‘Like solving a puzzle’
Heather Kelly pieces together new realities in collage exhibit
Collage, particularly photomontage—the art of clipping out and combining diverse images to create a new one—uses juxtaposition to illustrate a relationship that didn’t exist before. Hence its popularity among practitioners of Dada, surrealism and pop art. Local artist Heather Kelly, in her new exhibition, Delectable Cannibal, now showing at the Blackbird bookstore/cafe, demonstrates the technique in 34 pieces that range from engagingly whimsical to deliberately disturbing.
As she explained via email, “Much of my collage is influenced by my fascination with the point at which pleasure and enjoyment overlaps with disgust and aversion—for example the universal impulse to catch a glimpse of the scene of a car accident. I’m drawn to what simultaneously attracts and repulses us.”
Primarily using found photos from old magazines and archives, a photocopier, an X-Acto knife and rubber cement, Kelly composes images, such as “Garden of Earthly Delights.” The 11-by-14-inch black-and-white piece invites the viewer to contemplate the relationship between a sky full of capering cherubs dancing over the image of a man kneeling in front of a magazine rack. Beside him, three wolves dine on something unseen next to a gracefully ascending staircase blocked by a giant set of chain links. The plethora of associations woven into the composition can be as complex as the viewer chooses to make it.
Simpler in outward appearance, but just as rich in contemplative associations, “Vestibular Sense” shows a hand-drawn furrowed forehead floating in white space with worried-looking eyes, eyebrows assaulted by black, lightning-bolt-like arrows. Suspended above this is a four-panel composition of the lunar landscape, fanned out like cards across the top of the picture.
On the “lighter” side, the 8-by-10-inch “Hellrider” superimposes a cartoonishly skull-headed motorcycle rider in a dominant position over a photo of a motorcycle racer who is riding out of the frame at the bottom of the picture. And for those whose tastes tend more toward the meditative than the macabre, “Beg” depicts an outreached hand over a curvaceous “landscape” of satiny material, above which floats the grainy “planet” that could be the moon or a glimpse through the aperture of a microscope or a telescope.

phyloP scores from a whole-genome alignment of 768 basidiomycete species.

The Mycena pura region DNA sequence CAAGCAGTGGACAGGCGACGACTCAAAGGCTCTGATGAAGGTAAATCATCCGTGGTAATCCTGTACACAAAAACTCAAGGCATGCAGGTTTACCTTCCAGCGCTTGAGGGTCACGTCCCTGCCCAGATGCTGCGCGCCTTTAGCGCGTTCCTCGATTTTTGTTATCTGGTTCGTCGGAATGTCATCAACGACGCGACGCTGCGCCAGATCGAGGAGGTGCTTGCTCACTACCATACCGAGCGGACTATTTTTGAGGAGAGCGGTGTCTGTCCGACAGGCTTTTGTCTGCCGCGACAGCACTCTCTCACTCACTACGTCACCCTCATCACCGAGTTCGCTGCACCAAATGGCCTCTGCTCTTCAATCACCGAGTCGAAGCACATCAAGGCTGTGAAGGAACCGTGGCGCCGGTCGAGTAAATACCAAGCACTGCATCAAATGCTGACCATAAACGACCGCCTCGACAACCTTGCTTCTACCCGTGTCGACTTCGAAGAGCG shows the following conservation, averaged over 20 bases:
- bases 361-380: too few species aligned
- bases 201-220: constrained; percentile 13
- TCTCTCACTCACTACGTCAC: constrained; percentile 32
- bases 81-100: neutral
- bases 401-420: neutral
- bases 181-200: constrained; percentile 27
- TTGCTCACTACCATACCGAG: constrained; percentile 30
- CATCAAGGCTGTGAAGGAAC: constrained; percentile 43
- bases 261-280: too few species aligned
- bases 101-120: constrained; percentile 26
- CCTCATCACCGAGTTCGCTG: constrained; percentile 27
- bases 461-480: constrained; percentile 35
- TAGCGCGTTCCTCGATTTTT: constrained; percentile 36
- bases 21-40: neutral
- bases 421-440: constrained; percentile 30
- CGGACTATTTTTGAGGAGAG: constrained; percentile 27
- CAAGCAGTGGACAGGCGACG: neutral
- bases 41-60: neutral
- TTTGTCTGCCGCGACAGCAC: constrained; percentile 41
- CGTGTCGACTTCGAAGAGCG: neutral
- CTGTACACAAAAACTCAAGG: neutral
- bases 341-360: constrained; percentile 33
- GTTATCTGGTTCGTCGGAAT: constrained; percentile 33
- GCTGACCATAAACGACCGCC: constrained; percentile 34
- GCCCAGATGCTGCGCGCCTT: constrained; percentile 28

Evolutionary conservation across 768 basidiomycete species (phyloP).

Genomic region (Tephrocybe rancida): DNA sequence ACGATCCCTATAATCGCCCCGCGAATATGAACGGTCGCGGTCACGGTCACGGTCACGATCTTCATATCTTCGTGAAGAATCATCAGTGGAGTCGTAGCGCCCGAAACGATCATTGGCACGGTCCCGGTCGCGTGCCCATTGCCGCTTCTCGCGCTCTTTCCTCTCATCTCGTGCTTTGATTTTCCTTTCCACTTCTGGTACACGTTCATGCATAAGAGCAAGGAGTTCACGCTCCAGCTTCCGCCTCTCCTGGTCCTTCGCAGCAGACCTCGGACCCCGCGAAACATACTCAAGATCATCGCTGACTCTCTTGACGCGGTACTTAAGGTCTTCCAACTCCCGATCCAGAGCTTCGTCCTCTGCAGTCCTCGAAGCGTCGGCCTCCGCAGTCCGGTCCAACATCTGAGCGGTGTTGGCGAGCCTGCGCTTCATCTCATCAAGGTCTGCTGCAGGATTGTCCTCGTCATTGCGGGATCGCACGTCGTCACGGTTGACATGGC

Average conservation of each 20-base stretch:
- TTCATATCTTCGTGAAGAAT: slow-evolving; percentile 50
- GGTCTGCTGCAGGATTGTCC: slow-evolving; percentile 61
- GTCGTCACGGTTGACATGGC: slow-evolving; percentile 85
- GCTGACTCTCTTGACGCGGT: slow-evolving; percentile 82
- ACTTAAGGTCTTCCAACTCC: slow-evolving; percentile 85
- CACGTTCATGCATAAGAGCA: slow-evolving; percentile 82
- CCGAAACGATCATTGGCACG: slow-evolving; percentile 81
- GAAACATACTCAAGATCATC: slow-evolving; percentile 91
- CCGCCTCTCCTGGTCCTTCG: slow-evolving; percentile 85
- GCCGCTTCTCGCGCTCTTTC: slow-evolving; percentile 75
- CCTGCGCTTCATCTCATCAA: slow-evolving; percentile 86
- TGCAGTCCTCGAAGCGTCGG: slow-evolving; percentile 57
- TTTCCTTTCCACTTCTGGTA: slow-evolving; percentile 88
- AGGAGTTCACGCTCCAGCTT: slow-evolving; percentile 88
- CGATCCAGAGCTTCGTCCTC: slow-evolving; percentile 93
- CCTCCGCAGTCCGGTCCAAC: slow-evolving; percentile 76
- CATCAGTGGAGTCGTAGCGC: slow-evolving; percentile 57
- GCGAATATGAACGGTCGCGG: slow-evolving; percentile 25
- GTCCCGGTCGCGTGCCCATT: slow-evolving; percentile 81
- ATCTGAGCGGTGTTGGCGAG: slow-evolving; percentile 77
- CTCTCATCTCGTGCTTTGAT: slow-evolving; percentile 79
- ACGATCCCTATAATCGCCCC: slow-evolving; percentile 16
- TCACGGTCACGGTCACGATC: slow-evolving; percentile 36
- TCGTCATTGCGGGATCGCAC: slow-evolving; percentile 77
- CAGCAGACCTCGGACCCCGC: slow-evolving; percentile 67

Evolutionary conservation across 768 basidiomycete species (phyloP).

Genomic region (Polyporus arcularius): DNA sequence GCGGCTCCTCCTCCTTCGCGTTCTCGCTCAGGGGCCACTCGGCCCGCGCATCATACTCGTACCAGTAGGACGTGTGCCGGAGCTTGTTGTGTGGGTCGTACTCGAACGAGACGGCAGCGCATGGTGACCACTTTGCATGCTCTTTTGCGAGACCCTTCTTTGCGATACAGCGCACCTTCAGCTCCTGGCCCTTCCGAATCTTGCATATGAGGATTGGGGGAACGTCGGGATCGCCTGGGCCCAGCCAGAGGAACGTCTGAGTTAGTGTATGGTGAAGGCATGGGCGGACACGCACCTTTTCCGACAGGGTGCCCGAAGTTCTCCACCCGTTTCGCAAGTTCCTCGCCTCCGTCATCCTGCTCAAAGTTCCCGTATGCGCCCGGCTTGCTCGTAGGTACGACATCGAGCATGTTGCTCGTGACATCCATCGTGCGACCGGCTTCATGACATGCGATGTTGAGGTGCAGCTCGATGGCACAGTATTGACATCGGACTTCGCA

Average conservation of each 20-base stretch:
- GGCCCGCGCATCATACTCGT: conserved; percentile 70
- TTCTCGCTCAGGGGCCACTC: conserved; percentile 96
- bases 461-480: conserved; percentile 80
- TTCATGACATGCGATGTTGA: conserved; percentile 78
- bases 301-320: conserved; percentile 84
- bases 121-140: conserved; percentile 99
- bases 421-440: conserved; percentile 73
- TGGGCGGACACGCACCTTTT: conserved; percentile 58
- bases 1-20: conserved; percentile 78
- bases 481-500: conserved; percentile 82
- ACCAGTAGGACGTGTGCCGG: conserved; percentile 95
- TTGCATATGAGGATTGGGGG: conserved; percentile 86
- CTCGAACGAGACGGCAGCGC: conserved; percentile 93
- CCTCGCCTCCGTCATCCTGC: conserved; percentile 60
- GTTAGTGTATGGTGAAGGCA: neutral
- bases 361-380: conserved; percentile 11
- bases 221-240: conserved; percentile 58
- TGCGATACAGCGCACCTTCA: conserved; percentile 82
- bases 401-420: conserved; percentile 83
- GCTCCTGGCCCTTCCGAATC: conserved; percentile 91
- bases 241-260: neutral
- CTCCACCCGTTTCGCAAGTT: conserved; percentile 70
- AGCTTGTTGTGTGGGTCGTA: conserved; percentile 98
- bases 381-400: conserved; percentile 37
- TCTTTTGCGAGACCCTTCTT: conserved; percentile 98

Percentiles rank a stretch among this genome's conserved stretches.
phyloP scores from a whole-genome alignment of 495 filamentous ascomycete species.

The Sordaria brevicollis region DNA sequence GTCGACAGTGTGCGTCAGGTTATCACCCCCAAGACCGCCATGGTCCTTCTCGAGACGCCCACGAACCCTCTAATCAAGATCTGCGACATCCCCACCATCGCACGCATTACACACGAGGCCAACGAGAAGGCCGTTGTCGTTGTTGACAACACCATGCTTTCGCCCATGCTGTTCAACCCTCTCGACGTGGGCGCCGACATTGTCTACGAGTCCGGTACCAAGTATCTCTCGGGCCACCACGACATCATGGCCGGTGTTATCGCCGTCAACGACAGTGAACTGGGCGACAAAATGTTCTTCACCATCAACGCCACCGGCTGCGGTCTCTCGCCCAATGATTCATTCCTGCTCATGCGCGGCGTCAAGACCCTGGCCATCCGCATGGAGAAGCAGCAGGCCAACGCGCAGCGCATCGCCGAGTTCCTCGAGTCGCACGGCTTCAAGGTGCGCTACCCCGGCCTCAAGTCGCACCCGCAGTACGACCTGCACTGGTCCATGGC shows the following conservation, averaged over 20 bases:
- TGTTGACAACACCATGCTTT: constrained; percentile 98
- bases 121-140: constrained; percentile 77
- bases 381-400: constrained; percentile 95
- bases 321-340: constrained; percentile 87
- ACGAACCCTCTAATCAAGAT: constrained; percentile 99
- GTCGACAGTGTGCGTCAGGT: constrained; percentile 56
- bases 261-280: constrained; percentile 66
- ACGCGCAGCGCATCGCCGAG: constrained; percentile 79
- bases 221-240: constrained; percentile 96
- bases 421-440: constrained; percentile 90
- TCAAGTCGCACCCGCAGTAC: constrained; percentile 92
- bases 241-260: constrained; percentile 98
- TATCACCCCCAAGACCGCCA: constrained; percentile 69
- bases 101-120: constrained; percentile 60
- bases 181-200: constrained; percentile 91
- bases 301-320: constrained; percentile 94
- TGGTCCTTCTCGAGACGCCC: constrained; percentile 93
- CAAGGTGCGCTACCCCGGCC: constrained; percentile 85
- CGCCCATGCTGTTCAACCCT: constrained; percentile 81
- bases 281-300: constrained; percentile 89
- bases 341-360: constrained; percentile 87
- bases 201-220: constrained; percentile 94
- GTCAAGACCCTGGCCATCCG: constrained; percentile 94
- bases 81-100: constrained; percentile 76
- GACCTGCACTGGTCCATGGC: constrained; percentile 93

More down-to-Earth ambiguity and a bit of humor are manifest in the partially color photo-based “Manipulator,” in which a man wearing a cardigan vest appears to suspend a smiling young woman in a yellow dress over the symmetrical web of a spider. Beneath them a crinkled and cratered moonscape fills out the frame.
Delectable Cannibal offers far too much imagery and imagination to be described succinctly in print. Better to visit the welcoming Blackbird house and explore and contemplate for yourself.
At the show’s reception on Saturday (July 20), the atmosphere—which featured DJ Sprech Magic (aka local musician/concert promoter Jake Sprecher) providing a low-volume mostly punk-rock soundtrack—the atmosphere was that of a youthful salon: social and fun.
The following morning, when I returned to look at the show over coffee, the friendly coziness of a bookstore prevailed. As I wandered around, looking at the selection of books and the art on the walls, I was reminded of something that Kelly said about her art: “It’s a bit like solving a puzzle; sometimes the right elements come together quickly and others I connect over a long period of time.” Turns out her approach to creating art is perfectly suited to how one might approach appreciating it as well.